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John Locke and the founding fathers

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The founding fathers possessed a vision of liberty illumined by philosophy and religion. In order to best understand their vision, it is wise to investigate which writers and thinkers inspired John Adams, Benjamin Franklin, Roger Sherman, Robert R. Livingston, and especially Thomas Jefferson in the drafting of the constitution.

John Locke, philosopher and physician, anonymously published his book on political philosophy, Two Treatises of Government in 1689. It is indisputable that the United States constitution was largely influenced by Locke’s work. Jefferson wrote later, “Neither aiming at originality or principles or sentiments, nor yet copied from any particular and previous writing, it was intended to be an expression of the American Mind.” While the constitution is not explicitly drawn from any one work, it was the culmination of much influential political thought and philosophy. J.W. Peltason states in his book Understanding the Constitution, that Locke’s Two Treatises of Government “was thought to be an authoritative pronouncement of established principles. Locke’s ideas provided ready arguments for the American cause, and they were especially embarrassing to an English government whose own source of authority was based on them.”

The United States constitution states that the rights of men are unalienable, intrinsic. The government is put in place to protect these rights, not provide them by substituting philanthropic institutions. “These ideas were based on the concepts of a state of nature, natural law, natural rights, and the social compact. As John Locke wrote, prior to the establishment of society people lived in a state of nature.” Without government, do men act without direction or conscience? Human nature is certainly corrupted by sin, but Locke argued that sin had not obstructed the natural law written on man’s heart, because “even in a state of nature there was a law governing conduct-there was the natural law, compromising universal, unvarying principles of right and wrong, and known to men through the use of reason.” Constitutional independence grants men their natural rights and so as not to impede upon these rights, governance is elected by consent of the people.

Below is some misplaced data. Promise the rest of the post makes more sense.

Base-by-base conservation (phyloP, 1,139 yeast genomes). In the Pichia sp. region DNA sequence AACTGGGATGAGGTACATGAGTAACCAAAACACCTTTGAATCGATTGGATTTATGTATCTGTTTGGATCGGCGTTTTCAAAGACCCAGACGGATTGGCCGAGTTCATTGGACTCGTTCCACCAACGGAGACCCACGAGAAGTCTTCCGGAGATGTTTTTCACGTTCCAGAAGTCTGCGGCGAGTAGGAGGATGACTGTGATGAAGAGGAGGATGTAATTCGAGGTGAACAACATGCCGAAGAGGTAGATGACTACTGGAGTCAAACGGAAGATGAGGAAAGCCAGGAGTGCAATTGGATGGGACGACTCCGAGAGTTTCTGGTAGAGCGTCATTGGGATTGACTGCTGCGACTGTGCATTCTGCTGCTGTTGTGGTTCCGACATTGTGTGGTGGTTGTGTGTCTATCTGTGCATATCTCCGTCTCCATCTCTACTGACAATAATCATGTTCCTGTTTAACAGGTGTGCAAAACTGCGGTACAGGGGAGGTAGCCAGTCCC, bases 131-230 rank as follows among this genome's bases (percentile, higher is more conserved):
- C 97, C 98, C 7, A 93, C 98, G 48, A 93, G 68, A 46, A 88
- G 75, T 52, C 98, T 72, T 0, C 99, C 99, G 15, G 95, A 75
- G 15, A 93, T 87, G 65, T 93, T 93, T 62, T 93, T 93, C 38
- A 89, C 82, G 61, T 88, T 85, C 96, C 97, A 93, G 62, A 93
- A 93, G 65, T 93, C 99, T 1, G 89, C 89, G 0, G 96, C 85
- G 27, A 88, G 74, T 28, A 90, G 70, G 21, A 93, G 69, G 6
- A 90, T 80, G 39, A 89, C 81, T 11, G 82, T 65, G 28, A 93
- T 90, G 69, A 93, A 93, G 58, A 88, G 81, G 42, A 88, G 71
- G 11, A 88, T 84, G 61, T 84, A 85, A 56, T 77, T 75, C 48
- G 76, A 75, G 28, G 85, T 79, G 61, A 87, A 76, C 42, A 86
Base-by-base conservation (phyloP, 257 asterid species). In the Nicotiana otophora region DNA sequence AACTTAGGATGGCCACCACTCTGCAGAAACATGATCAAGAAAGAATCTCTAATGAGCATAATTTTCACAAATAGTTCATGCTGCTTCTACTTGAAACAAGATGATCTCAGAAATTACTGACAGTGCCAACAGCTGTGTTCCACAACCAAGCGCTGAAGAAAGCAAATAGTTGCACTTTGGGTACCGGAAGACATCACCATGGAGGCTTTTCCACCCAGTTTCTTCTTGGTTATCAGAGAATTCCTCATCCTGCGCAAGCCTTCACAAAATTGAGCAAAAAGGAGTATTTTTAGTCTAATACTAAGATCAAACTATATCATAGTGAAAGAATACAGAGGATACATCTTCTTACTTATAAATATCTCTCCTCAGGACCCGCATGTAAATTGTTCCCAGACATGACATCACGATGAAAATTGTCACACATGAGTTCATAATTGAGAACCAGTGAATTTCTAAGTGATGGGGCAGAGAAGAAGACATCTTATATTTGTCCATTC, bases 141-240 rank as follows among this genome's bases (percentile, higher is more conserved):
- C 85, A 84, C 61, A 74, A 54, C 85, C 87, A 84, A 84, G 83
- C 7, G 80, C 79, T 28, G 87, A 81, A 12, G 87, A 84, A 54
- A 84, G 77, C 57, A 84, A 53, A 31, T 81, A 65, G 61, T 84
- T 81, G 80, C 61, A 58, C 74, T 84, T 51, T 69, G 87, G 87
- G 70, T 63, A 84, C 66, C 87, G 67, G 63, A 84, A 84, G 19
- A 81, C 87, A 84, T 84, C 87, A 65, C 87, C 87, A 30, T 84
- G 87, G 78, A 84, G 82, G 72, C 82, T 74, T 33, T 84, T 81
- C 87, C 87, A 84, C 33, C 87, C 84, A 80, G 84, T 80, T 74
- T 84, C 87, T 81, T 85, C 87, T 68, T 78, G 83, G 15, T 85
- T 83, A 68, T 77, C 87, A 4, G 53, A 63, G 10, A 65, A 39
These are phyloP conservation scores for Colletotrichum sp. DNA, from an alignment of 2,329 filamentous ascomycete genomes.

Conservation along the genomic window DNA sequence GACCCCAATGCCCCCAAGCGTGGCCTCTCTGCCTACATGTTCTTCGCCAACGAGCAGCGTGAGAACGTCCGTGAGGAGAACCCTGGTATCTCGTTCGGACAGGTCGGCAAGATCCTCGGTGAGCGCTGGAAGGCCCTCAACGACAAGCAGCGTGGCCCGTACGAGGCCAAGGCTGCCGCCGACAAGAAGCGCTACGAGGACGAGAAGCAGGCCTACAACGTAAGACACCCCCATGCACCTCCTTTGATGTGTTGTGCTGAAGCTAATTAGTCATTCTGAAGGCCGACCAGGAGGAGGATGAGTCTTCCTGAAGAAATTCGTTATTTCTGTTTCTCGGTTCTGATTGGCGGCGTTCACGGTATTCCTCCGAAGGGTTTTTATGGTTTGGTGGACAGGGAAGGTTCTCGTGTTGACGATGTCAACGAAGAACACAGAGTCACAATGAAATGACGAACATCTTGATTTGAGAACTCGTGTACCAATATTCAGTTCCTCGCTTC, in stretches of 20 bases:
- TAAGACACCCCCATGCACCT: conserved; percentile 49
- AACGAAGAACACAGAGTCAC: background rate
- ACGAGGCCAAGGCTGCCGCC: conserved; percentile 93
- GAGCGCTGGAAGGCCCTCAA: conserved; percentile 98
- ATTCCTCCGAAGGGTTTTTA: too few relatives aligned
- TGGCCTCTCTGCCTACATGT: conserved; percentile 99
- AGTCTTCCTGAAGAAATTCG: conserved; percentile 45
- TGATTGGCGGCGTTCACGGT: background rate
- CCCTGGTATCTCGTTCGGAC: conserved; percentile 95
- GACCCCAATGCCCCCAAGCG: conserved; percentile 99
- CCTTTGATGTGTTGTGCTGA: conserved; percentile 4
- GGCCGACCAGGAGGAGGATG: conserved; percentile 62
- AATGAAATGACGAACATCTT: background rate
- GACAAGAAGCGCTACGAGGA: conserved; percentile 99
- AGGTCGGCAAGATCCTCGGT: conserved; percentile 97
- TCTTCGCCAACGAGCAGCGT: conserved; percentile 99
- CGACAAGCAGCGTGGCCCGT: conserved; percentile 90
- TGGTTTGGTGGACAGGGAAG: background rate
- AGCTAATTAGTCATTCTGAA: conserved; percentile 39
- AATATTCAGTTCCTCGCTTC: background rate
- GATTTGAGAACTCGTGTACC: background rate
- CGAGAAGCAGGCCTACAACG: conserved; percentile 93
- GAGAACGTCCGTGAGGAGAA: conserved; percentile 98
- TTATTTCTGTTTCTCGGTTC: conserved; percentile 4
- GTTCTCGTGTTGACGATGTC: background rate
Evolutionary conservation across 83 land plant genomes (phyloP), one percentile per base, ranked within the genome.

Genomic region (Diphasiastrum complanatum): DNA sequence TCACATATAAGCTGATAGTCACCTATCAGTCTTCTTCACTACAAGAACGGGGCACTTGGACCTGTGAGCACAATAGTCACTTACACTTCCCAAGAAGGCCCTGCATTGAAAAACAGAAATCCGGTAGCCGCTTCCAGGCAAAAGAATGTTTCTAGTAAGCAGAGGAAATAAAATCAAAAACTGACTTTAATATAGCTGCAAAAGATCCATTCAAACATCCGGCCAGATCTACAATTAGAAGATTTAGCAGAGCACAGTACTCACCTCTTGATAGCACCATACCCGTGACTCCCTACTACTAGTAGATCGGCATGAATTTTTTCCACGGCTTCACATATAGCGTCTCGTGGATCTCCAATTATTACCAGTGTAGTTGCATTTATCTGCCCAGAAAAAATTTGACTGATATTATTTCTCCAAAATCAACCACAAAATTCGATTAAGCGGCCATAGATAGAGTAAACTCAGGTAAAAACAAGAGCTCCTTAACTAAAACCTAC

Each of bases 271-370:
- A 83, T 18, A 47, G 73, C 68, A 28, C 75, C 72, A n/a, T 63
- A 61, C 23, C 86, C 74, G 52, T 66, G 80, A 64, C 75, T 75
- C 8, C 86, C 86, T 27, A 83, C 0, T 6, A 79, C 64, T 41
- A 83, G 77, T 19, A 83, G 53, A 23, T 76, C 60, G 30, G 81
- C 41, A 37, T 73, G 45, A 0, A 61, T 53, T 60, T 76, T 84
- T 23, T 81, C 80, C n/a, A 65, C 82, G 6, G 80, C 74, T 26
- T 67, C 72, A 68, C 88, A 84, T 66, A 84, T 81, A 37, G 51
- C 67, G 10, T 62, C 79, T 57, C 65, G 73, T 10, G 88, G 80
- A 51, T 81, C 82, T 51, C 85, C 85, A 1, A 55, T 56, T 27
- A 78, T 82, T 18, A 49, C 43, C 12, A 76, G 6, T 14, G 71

Locke wrote heavily on the importance of the people’s consent:

Man being…all free, equal and independent, no one can be put out of this Estate, and subjected to the Political Power of another, without his own Consent. The only way whereby any one devests himself of his Natural Liberty, and puts on the bonds of Civil Society is by agreeing with other Men to joyn and unite into a community for their comfortable, safe, and peaceable living amongst another

The Natural Liberty of Man is to be free from any Superior Power on Earth and not to be under the will of Legislative Authority of Man, but to have only the Law of Nature for his Rule. The Liberty of Man, in society, is to be under no other Legislative Power, but that established, by consent, in the Common-wealth, nor under the Dominion of any Will, or Restraint of the Law, but what the Legislative shall enact, according to the trust put in it.

Democracy built upon the natural rights of men and enacted out in consensual governance were concepts which served as the building blocks of the founding fathers’ declaration. Donald L. Doenberg writes in We the People: John Locke, Collective Constitutional Rights, and Standing to Challenge Government Action that “It would be difficult to overstate John Locke’s influence on the American Revolution and the people who created the government that followed it.” John Locke’s expansive influence on history is incalculable and it is evident that some of the most important framework for the founding of America originated from Locke.

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Caroline Roberts has a B.A. in English from Grove City College and produces the Acton Institute’s podcast, Acton Line.

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